How Does Stress Affect Your Nutrition?
When we’re feeling rushed and stressed we tend to make poor food choices. These food choices create more stress in the long run, as well as possible health problems. Poor nutrition can lead to lowered immunity so you’re more susceptible to illnesses, both minor and major. When choosing your foods always ask: ‘Will this food cleanse me or clog me?’ Your body, not to mention your stress levels, will feel the difference!
Try some or all of the tips listed below and you should find yourself feeling healthy, more productive and best of all less stressed!
Drinking Too Much Caffeine: When burning the candle at both ends, people often find themselves using coffee as a jump-start in the morning or they form a pattern of all-day coffee, tea or cola drinking. Too much caffeine leads to poor concentration resulting in decreased effectiveness, sleep disturbances, and increased levels of cortisol (the stress hormone) in the blood. Aim to have no caffeine after 2pm since it has a half life in your body of at least 6 hours so it can interfere with your sleep at night. Begin by gradually weaning yourself off of large amounts of caffeine. A relatively easy and healthy way to do that is to replace more of your tea and coffee with herbal teas.
Munching on Junk Food: Due partially to increased levels of cortisol, stress makes us prone to emotional eating so we eat when we aren’t hungry, or eat foods that are bad for us. Stress makes us crave foods high in fat, sugar and salt. When you think about it how often have you turned to your favourite junk food after a long, stressful day? You can replace less-healthy munchies with carrots, sunflower seeds, edaname beans, protein bars, celery sticks, or other healthy choices. (Even popcorn is a better choice if you leave out the butter and salt.)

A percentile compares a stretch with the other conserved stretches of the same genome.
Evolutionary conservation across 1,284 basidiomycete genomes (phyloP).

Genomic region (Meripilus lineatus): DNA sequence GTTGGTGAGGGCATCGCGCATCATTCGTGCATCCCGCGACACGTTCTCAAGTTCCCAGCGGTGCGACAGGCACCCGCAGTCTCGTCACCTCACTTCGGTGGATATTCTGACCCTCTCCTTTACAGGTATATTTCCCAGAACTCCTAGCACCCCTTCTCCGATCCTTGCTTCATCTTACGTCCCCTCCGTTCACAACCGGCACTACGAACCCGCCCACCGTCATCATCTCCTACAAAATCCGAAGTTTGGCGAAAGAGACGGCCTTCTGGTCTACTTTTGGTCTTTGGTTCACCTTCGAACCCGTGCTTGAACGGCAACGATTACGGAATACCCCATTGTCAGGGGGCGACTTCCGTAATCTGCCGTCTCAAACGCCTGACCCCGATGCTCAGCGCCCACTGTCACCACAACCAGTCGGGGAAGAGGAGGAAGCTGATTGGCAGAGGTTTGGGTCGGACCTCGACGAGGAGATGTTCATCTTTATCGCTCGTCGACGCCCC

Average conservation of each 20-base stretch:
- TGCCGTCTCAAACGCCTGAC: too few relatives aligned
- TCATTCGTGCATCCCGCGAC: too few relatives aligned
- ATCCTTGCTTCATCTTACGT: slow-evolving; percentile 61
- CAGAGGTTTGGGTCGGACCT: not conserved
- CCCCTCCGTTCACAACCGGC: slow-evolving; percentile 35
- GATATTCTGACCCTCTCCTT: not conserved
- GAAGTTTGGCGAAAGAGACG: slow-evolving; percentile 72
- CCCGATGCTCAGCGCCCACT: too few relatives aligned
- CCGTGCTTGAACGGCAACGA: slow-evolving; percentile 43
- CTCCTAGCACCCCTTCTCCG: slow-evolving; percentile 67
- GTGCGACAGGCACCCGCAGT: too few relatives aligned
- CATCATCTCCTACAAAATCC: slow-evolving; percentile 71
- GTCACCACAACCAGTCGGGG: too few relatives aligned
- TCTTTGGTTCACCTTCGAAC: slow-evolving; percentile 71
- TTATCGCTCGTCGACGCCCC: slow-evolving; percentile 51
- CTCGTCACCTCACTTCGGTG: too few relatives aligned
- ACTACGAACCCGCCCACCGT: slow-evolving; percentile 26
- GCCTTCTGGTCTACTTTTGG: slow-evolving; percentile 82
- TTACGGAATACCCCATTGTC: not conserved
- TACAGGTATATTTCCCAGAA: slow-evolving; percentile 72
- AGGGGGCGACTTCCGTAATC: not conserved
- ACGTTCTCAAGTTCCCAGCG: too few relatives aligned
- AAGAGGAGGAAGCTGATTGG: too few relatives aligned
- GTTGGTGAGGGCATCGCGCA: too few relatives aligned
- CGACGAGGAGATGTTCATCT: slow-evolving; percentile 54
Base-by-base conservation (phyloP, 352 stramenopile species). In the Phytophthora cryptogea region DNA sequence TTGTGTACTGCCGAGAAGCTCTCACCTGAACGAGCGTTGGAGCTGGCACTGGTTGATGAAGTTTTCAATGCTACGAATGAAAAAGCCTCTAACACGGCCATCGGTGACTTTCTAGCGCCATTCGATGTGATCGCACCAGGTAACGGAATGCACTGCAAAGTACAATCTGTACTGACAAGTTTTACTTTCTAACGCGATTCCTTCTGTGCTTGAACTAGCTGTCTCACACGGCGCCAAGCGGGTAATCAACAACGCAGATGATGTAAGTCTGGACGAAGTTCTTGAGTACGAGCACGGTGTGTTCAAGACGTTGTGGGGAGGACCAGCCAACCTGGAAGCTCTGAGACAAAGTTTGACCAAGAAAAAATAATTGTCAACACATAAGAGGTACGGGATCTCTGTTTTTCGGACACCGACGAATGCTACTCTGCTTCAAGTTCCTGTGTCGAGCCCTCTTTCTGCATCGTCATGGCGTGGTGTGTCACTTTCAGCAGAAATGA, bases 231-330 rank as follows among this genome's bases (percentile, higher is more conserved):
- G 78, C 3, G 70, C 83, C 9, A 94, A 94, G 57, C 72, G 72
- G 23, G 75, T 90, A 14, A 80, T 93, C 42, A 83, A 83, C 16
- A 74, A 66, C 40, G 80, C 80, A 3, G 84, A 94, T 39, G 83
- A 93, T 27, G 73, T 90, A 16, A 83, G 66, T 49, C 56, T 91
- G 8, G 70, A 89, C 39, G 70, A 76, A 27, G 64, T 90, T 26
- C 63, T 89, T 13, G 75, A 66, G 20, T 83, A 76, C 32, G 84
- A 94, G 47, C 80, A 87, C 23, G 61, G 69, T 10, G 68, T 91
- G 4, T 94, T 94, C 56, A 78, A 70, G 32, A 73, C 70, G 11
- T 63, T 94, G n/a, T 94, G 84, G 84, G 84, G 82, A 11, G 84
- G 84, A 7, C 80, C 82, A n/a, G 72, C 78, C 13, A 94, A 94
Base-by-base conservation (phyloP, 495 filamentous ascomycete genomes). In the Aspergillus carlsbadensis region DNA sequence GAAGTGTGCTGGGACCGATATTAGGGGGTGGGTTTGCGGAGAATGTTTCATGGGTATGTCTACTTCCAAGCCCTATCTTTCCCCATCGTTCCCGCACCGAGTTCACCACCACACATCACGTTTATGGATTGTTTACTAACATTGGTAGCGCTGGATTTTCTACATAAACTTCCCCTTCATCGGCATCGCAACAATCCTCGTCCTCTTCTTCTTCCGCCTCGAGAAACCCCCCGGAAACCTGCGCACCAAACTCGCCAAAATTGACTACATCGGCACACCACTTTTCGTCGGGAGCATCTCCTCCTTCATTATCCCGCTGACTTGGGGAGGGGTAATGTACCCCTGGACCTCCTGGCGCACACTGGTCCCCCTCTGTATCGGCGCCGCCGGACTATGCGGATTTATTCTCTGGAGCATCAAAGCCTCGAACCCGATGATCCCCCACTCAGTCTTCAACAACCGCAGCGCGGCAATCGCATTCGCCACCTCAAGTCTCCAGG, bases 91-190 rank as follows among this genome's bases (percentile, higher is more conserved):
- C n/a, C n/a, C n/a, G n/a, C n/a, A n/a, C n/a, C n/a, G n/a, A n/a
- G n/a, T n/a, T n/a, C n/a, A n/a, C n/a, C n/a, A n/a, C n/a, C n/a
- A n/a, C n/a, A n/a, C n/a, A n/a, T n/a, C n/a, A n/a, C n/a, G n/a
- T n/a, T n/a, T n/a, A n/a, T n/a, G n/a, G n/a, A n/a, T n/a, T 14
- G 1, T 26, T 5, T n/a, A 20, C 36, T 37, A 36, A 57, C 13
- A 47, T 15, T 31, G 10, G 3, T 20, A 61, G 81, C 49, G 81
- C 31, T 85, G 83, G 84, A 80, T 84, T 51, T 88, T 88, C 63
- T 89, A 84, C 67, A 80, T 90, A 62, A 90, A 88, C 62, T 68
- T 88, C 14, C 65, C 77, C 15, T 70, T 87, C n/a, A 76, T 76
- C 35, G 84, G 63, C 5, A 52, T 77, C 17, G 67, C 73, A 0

Skipping Meals: Have you ever found yourself rushing out of the house without a healthy breakfast (picking up a latte doesn’t count!), or realizing you’re starving in the late afternoon because you didn’t eat lunch? When we don’t eat healthy food (too little protein and healthy carbohydrates, too much sugar, etc.) we can experience blood sugar fluctuations. These fluctuations can lead to mood swings, fatigue, poor concentration and other negative consequences in the short term, and greater health problems like hyperglycemia in the long term. Grab a hard-boiled egg, piece of fruit and a small orange juice on your way out the door.
Forgetting Water: When you are busy, it’s easy to forget to drink water. A good portion of people only get water from sodas or tea and coffee. If you’re a cola drinker, you’re probably experiencing the same caffeine-related side effects that coffee drinkers experience. To stay hydrated try to drink eight glasses per day, or even four. Try sparkling water, you’ll still be getting a refreshing treat, but you’ll be adding water to your system rather than detracting it.
Crash Diets: Weight gain due to stress is common, so some people intentionally eat less food than they need, or try dangerous fad diets to lose the excess weight fast. These diets aren’t balanced with fruits and vegetables, protein and healthy carbohydrates and can often be bad for your health in the long run, even if they look attractive short term. Make healthy food choices.
Planning Ahead: People who are rushed find it’s easier to just drive through a fast food place or go to a restaurant than go home and cook something. The best way is to plan a menu of healthy meals and snacks at the beginning of each week, make a list of all the ingredients you’ll need and shop for everything once a week. That way you know you’ll have what you want when you need it, and you won’t have to stress over what to eat each night; you’ll already have thought of it. This makes eating at home much easier too.